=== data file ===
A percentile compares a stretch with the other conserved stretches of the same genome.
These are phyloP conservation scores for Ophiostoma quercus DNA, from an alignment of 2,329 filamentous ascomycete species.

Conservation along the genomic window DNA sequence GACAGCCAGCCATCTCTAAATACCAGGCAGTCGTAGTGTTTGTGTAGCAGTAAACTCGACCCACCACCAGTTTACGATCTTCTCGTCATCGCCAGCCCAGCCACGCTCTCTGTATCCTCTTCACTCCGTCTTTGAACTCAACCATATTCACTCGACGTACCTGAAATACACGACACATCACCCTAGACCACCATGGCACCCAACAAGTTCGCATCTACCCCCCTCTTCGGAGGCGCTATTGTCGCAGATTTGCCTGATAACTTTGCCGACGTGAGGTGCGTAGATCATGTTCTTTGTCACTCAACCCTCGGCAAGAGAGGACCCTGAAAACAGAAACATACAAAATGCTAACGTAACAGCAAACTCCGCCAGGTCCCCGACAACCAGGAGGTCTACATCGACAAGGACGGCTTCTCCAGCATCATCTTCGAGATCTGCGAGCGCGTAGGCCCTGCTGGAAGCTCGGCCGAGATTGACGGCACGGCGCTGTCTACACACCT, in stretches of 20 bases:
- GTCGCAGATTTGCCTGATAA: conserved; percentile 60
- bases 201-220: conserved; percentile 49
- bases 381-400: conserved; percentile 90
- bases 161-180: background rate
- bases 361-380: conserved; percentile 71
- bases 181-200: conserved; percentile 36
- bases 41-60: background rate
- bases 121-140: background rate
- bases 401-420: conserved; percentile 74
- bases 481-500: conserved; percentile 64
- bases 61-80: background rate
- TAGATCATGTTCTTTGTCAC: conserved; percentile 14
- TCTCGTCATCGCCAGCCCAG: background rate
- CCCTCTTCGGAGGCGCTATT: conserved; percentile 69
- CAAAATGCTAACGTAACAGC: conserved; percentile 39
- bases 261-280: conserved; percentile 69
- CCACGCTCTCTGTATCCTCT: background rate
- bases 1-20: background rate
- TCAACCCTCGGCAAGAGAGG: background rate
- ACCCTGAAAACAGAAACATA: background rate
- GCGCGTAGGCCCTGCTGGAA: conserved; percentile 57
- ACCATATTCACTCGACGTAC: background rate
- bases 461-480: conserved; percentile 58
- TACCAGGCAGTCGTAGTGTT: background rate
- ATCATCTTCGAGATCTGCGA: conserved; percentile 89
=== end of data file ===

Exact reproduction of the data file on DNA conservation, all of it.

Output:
A percentile compares a stretch with the other conserved stretches of the same genome.
These are phyloP conservation scores for Ophiostoma quercus DNA, from an alignment of 2,329 filamentous ascomycete species.

Conservation along the genomic window DNA sequence GACAGCCAGCCATCTCTAAATACCAGGCAGTCGTAGTGTTTGTGTAGCAGTAAACTCGACCCACCACCAGTTTACGATCTTCTCGTCATCGCCAGCCCAGCCACGCTCTCTGTATCCTCTTCACTCCGTCTTTGAACTCAACCATATTCACTCGACGTACCTGAAATACACGACACATCACCCTAGACCACCATGGCACCCAACAAGTTCGCATCTACCCCCCTCTTCGGAGGCGCTATTGTCGCAGATTTGCCTGATAACTTTGCCGACGTGAGGTGCGTAGATCATGTTCTTTGTCACTCAACCCTCGGCAAGAGAGGACCCTGAAAACAGAAACATACAAAATGCTAACGTAACAGCAAACTCCGCCAGGTCCCCGACAACCAGGAGGTCTACATCGACAAGGACGGCTTCTCCAGCATCATCTTCGAGATCTGCGAGCGCGTAGGCCCTGCTGGAAGCTCGGCCGAGATTGACGGCACGGCGCTGTCTACACACCT, in stretches of 20 bases:
- GTCGCAGATTTGCCTGATAA: conserved; percentile 60
- bases 201-220: conserved; percentile 49
- bases 381-400: conserved; percentile 90
- bases 161-180: background rate
- bases 361-380: conserved; percentile 71
- bases 181-200: conserved; percentile 36
- bases 41-60: background rate
- bases 121-140: background rate
- bases 401-420: conserved; percentile 74
- bases 481-500: conserved; percentile 64
- bases 61-80: background rate
- TAGATCATGTTCTTTGTCAC: conserved; percentile 14
- TCTCGTCATCGCCAGCCCAG: background rate
- CCCTCTTCGGAGGCGCTATT: conserved; percentile 69
- CAAAATGCTAACGTAACAGC: conserved; percentile 39
- bases 261-280: conserved; percentile 69
- CCACGCTCTCTGTATCCTCT: background rate
- bases 1-20: background rate
- TCAACCCTCGGCAAGAGAGG: background rate
- ACCCTGAAAACAGAAACATA: background rate
- GCGCGTAGGCCCTGCTGGAA: conserved; percentile 57
- ACCATATTCACTCGACGTAC: background rate
- bases 461-480: conserved; percentile 58
- TACCAGGCAGTCGTAGTGTT: background rate
- ATCATCTTCGAGATCTGCGA: conserved; percentile 89